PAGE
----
Religion News Service’s Jonathan Merritt recently posted an intriguing column about churches prioritizing outreach to Generation Z and cutting back the fuss over reaching the “Millennials.”
“[A]s millennials age, get married, and start families, they are no longer the only ‘young people’ that churches must consider,” Merritt opens his interview piece with author and pastor James Emery White. “A new cohort has risen: ‘Generation Z’ or individuals born between the mid-1990s and early 2000s.”
The interview is worth the read. White presents church leaders with the many obstacles to reaching and retaining Generation Z. In one example, he advises churches of this younger generation’s “strong desire to make a difference with their lives” and a “faith that is privately engaging, but socially irrelevant, will not attract them.”
Well, maybe that’s true of Generation Z. However, this observation sparked a few loosely connected thoughts of mine.
First off, the desire to “make a difference” in society was also a big part of my Millennial generation’s aspirations as we entered and exited our college years. I suspect it was also the ambition of generations before us at one point. And for Christians, this ambition should persist no matter our ages.
That’s the power of the local church, isn’t it? The public witness of hope and transformative truth is (or should be, at least) the distinction between a Christian church and local clubs, charities, and groups in our communities.
Remembering the Great Commission, we need to be aware that the very purpose of our local churches should already align with this “make a difference” desire in the hearts of Generation Z. The social relevancy of a church shouldn’t necessarily look like bringing a hipster on staff, launching weekly podcasts, nor making sure the church’s social media is updated hourly.
What makes these local churches not only socially relevant, but life-changing is they’re rooted deep in the Gospel.
The church as a hub in our communities may look like our food pantries, homeless shelters, free childcare, or grief support groups. These ministries are vital, but not necessarily the essence of the church. They are extensions of Christian compassion and discipleship lived out. A result rather than a cause.
Also, yes, Millennials are getting older. Many of us are transitioning into spouses and parents. For churches, that should be a welcome progression and ministry opportunity. Millennials’ aging, marrying, and childbearing present new occasions for my generation to discover the church’s role as a relevant cultural fixture.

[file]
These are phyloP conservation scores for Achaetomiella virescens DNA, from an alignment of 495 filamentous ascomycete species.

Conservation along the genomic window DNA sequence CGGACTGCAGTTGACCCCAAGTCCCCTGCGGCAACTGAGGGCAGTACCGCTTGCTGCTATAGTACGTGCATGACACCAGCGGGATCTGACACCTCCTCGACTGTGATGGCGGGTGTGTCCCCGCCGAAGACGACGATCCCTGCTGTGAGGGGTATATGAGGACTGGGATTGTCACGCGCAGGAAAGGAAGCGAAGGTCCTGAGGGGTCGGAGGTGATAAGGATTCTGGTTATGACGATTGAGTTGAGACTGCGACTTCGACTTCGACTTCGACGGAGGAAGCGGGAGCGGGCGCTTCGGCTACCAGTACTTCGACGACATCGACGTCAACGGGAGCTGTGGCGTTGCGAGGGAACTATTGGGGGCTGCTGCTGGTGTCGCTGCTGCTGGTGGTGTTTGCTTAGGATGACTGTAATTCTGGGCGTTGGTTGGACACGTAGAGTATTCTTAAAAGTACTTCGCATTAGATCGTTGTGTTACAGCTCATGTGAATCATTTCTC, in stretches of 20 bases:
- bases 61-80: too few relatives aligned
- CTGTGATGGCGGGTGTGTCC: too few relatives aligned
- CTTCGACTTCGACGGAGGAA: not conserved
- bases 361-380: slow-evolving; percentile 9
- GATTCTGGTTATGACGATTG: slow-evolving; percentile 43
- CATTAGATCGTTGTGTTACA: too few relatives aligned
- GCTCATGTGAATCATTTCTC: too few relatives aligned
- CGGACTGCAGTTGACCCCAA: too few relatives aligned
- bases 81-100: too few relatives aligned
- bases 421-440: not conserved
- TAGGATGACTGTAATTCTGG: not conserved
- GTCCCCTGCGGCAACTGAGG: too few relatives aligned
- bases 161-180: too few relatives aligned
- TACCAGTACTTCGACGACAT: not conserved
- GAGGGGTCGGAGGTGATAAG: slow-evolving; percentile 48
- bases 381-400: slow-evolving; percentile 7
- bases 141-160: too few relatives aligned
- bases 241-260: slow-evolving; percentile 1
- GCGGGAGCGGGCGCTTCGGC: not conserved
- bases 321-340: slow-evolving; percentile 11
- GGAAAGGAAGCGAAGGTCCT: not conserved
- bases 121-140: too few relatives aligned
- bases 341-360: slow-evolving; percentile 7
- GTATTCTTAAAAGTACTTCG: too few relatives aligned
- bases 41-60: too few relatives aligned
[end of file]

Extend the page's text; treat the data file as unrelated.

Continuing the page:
As I’ve moved into my late 20s, I’ve recognized new ways the church is socially relevant in my life and community. For example, my wedding was held in a church. Next came baby. Where was my baby shower hosted last Saturday? A local church’s fellowship hall where our church family, relatives and friends overwhelmed us with their generosity and support. Where are most of the wedding and baby showers you’ve attended been held? Church fellowship halls. Right?
Contrary to other perhaps more luxurious venues, there is a point to hosting life-changing celebrations in the local church.
It was important to me that our martial covenant with God be located in His house of worship.
It was also important that my baby shower be held in a church where we read Scripture, prayed over my growing unborn daughter, and offered God thanksgiving for this precious gift of new life. A reminder of the commitment my husband and I have made to the life of the church and of our desire to raise our daughter to follow suit.
Finally, the transformative truth and grace of the Good News is what makes the socially relevant church transcend the trends of the times. It’s timelessness is sure to attract new members.
No matter the make-up of the generation we’re trying to attract, the underlying proclamation and exaltation of Jesus Christ’s goodness and mercy is what makes the Christian faith and the local church socially relevant.
Generation Z will hopefully come to recognize this too.